5 Speed Gearbox
This is one of the mythical Triumph 5 speed gearboxes, predating the later 77mm 5 speed that appeared in the TR7, Rover SD1, etc.
Looking like a normal Triumph saloon, TR 4-6 alloy gearbox with a bit tacked on the back, this is essentially what it is! Ours is numbered EX5SPD/1 (experimental 5 speed number 1), I know of another in Germany, and there was supposed to be another in a big saloon somewhere up North? Ray Henderson once told me on one of his visits here that 'it wern't nought to do with us' (Triumph)! He later rang me up and appologised, he had spoken to Triumphs chief gearbox guy at the time who had confirmed the project had indeed happened, prompted by the intervention of a certain Mr Kas Kastner. All the ones I have seen or heard of have had saloon input shafts, and have at one time or another been fitted in saloons, not TR's, unless anyone knows differantly? Why didn't they go into production with this instead of the incredibly heavy cast iron case, clunky old 77mm box I will never know?
Stag V8 Lucas Petrol Injection Inlet Manifolds
How rare are these, I have never even seen a picture of these before let alone having seen them in flesh.
Triumph very early on in the Stag development program tried Lucas injection and these are orginal inlet manifolds from that period. Donated by Tony Luxton (ex Triumph experimental) we are indebted to him for saving such rare parts and giving them into the safe keeping of our museum. Now all we need is an eight cylinder metering unit (I know where there is few of those), and a Stag metering unit drive and mounting, any ideas?
Experimental Rotary Throttle
Another important part of Triumph's superb experimental and development history has recently been donated to our museum. This time we are indebted to Mr Peter Clarke formerly of the Triumph competitions and experimental departments.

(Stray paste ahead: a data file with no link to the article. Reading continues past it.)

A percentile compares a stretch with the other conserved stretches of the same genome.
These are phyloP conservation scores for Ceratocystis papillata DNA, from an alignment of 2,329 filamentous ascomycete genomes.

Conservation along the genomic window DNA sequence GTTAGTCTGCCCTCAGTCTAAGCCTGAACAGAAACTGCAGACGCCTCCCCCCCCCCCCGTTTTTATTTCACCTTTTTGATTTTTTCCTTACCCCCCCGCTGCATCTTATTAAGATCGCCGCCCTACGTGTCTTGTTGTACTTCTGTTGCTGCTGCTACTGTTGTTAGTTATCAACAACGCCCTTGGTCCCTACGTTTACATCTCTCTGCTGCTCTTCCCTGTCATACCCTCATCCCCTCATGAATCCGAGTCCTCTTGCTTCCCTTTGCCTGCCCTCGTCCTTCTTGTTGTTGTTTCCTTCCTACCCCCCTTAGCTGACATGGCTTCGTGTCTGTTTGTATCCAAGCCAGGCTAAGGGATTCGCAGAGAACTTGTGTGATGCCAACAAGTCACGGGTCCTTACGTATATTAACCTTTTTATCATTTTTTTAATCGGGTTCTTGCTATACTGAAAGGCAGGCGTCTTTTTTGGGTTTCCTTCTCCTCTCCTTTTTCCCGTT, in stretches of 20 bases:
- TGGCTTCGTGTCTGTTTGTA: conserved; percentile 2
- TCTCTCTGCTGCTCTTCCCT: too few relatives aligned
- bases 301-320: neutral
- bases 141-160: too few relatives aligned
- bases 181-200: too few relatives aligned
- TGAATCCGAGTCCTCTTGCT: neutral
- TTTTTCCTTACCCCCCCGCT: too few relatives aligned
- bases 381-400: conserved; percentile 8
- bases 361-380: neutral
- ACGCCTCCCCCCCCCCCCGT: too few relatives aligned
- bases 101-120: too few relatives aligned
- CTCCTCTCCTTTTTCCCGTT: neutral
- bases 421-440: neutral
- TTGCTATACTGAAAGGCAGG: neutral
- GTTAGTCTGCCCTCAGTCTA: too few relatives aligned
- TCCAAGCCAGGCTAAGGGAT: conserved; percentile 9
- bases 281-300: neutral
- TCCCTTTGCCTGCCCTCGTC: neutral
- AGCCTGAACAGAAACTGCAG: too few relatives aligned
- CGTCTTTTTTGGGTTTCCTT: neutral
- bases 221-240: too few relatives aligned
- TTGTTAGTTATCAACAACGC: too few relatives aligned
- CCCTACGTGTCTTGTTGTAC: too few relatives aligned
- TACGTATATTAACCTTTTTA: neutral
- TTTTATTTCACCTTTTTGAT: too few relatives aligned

This is an experimental rotary throttle body, we believe Ray Henderson (head of experimental) may have had a hand in its conception and design, and indeed based on Ray's work Rover later patented the idea.
You can see from one of the pictures that we have set the throttles half open/closed so you get an idea of its operation, simple and uncomplicated, and way ahead in conception.
We have recently been extremely lucky in acquiring the original aluminium works 8 port 70X head that was taken off the Macau by Kas Kastner in 1966. Along with some other original engine components acquired, this should go most of the way to allowing us to return the Macau to it's 1965 specification.
We are indebted to Kas Kastner for his help in tracking down the parts, it turns out they never went very far, having sat unused in California for nearly 40 years!
The cylinder head in particular is in very good condition, and is virtually ready to use, a tribute to very careful storage for all those years.
It now seems unlikely that any of the original works circuit cars will be at Le Mans latter this year to celebrate the 40th anniversary of Spitfires racing there, a good time to get the Macau up and running in original 4 cylinder form?
Here are some quotes from Kas taken from the various correspondence we have exchanged, they add to the excitement!
Kas : "Are you interested in the Spitfire aluminium 8 port cylinder head with inlet manifolds that I believe is the original fitment for the car (Macau) when I received it from the factory?"
Kas : "That's really great, I am very pleased indeed that you are getting the original parts back home, wonderful !"
Le Mans Fuel Tanks
At least eleven of the works Spitfires built, ADU 1B through ADU 8B, ADU 467B (may not have had a long range tank, as a 'normal' hardtop car) , AVC 654B, ERW 412C and of course the Macau, all had these endurance long range aluminium petrol tanks fitted.
We have four of the original five we owned (we recently sold a tank to our friend Steve Phillips who is making a replica Macau) here on display in our museum. These should not be confused with the replica tanks we made and sold a few years back, the most famous of which now sits in Mark Fields (Jigsaw Racing) works replica Spitfire.
The ones we have on display are genuine 40 year old original, and show all signs of it, being dented, and corroded, as you might expect for 40 year old aluminium.
So consider this, bearing in mind that ADU 3B, ADU 4B, ADU 5B, ADU 6B, ADU 7B, ADU 8B, and AVC 654B should all have there original tanks still fitted (the Macau lost its original tank in America) that makes seven tanks still fitted to works cars, plus the five we have owned, and one other one we know of locally, and the Macau's (still in the USA?) that makes 14!